“I have to remind myself that my horse is still young. She’s still not consistent. She’s more consistent than she was, but she’s still getting her run down. Things have changed since last year. She’s running harder, faster. She’s a stronger animal. It’s harder to ride. People see her and think she should be easy, but she’s not. We’re still figuring  things out. I could get really mad, but we have two rodeos the next two days that pay the exact same amount. You have to say, ‘I’ll just come back tomorrow.’ Knowing that you can get back in the arena is a confidence booster. She needed a little tune up there.”
Kinsel gave credit to her great support system for helping keep her mental game strong.
“My support system is awesome when it comes to making mistakes,” she said. “My mom, dad, Matt, my friends Paige and Emily, and Jess—anything about that night was ‘Mistakes happen. You can fix it. Do good tomorrow.’ Having that echoed in my ear was perfect. There wasn’t any talk of strategy or ‘You need to do this better’ or ‘You need to do that.’ It was all, ‘You know how to do this. You’ll figure it out,’ and we did.”
They erased all doubt when they won the ninth round in 13.40 to secure the World Championship.
With the world title in hand, Kinsel opted to give Sister the night off as she had nothing left to prove and the 2019 season is around the corner. She rode Thunder Stones, the gelding that carried her to two the College National Finals and filled her WPRA permit a few years back.
Kinsel and TJ ended up ninth in the round. The team effort finished seventh in the average for total WNFR earnings of $157,865.

Making A Difference
Before she earned her title in Las Vegas, Kinsel was winning a championship outside the arena. What started as a small initiative off her 2017 Cinderella story turned into a worldwide study in charitable giving of money, and more importantly, time.
Kinsel’s #WeCanHelp pro­ject empowers teenage girls to make a difference in the world.
“I love helping people; it’s one of my favorite things,” said Kinsel. “Right now, I’ve been given this platform and don’t totally know what to do with it, or why people want to talk to me. I think it’s kind of weird, but I feel like the best thing I can do with the attention that I’m getting is to direct it to a greater good and better cause.”
This year, Kinsel’s #WeCanHelp initiative took applications from girls ages 13 to 18 who sought to be one of five team leaders for various charitable projects. Kinsel ended up with more than 450 applicants from the United States, Canada and Australia.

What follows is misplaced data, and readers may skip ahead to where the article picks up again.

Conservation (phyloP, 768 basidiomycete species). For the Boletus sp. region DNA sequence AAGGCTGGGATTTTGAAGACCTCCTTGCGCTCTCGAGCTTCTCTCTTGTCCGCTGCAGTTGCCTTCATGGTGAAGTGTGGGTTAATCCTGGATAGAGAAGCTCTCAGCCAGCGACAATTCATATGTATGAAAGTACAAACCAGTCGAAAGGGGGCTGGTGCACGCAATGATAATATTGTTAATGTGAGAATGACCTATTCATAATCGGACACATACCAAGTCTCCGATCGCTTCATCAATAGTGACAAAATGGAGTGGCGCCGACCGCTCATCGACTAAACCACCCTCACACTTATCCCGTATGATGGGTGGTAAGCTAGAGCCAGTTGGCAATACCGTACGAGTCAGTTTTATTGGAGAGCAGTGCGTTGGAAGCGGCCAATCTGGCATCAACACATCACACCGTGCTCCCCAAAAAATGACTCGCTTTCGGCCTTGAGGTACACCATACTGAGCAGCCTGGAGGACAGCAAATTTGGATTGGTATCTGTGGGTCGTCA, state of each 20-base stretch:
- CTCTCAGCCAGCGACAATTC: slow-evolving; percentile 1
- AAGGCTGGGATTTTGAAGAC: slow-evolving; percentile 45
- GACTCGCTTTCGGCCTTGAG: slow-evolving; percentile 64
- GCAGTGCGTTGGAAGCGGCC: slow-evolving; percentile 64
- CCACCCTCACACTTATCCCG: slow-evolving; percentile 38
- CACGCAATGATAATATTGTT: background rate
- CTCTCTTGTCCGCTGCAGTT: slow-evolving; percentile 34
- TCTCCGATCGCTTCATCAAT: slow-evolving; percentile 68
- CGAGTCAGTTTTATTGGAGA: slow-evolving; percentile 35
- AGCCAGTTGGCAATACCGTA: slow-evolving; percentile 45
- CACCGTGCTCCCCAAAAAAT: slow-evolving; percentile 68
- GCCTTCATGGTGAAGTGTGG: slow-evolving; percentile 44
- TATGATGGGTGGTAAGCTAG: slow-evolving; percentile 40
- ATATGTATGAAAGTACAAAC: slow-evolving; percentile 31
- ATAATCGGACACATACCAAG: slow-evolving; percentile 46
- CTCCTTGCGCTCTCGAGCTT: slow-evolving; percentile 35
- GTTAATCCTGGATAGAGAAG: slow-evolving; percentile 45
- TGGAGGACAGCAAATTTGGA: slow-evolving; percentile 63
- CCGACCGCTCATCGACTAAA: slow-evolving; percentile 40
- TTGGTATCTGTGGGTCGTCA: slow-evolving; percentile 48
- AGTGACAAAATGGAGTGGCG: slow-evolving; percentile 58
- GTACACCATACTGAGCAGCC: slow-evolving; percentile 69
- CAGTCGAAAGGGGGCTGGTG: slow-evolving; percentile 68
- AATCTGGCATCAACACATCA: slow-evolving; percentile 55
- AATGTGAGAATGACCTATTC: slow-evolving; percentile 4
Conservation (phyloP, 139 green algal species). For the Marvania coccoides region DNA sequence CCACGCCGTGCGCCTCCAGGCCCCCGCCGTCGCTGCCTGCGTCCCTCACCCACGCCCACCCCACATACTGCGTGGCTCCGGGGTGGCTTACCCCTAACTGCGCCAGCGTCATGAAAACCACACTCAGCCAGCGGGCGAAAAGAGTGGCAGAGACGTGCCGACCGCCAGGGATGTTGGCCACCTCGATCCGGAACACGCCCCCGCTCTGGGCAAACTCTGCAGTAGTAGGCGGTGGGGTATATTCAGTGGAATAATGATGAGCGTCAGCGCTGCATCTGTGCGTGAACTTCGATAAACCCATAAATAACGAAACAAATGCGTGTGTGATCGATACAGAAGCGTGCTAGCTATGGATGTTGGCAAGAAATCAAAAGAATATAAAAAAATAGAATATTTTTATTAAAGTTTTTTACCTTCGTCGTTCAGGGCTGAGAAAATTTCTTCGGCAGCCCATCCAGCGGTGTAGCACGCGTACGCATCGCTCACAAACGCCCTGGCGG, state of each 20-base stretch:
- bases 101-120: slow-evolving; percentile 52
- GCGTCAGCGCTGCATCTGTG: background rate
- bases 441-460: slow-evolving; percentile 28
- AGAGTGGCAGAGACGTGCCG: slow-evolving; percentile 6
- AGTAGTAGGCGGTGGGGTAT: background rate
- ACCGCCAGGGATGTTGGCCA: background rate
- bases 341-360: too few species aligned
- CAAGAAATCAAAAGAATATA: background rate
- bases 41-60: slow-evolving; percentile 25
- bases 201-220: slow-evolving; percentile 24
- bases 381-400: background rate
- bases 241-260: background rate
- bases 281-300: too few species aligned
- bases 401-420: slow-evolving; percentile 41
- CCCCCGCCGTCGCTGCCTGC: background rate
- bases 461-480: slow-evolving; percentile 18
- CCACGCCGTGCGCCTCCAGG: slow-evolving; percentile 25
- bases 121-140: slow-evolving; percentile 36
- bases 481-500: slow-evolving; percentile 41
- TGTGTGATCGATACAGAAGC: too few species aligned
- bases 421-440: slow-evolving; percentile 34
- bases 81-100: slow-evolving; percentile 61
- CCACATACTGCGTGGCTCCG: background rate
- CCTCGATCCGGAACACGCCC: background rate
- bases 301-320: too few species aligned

“I picked this age range of girls because I remember being that age and wanting to do all these big things, crush these goals and change the world, and I had $2 in my bank account and good horse,” she chuckled. “I didn’t have time to go on a mission trip because of school and rodeos. How could I possibly help? I wanted to give teenage girls away to make a difference. What really impressed me about the project this year was how many girls truly want to make a difference. All they need is some help in how to do it, and that’s where I came in.”
A committee narrowed down the applicants to five leaders, who each spearheaded their own projects. Their fellow applicants were encouraged to join as team members.     “Each of those five girls chose their own cause or charity and I gave them some guidance and a good avenue to go down and helped them make connections,” she explained. “They were in charge of fundraising and raising awareness to their specific cause.”
The five causes chosen by the team leaders were autism, childhood cancer, animal shelters, birth defects and bullying and teen suicide.
“Our campaign ended before the Finals this year just because I knew I wouldn’t have time to work on it,” Kinsel continued. “I helped them with social media, making connections and kind of holding their hand throughout the project, but they did all the leg work. In return, my sponsors kicked in and gave them some awesome prize packages and I gave them some free run critiques that they sent in.”
Altogether, the girls raised about $14,000.
“I was never concerned with numbers,” said Kinsel. “I wasn’t concerned about how much money we could raise. I wanted to raise awareness and give them some hope that they could make a difference. They did. Every dollar counts. Every person they touched counts. A few of these girls are going to be further involved in these charities going forward. Their campaign is over with me, but they got to be so passionate about the project that they’re continuing working on their cause. One of them is starting a college chapter for their charity. It’s given them something to be passionate about and that’s what I liked about it.”

Title Defense
Kinsel plans on hauling for the 2019 much in the same manner as she did in 2018.
“Make the most of the runs that I make on her and make sure she stays sound and happy and enjoying her job,” she said. “Let her rest if I can. I’d love to be back at the NFR if it works out. We’ll see how it goes.”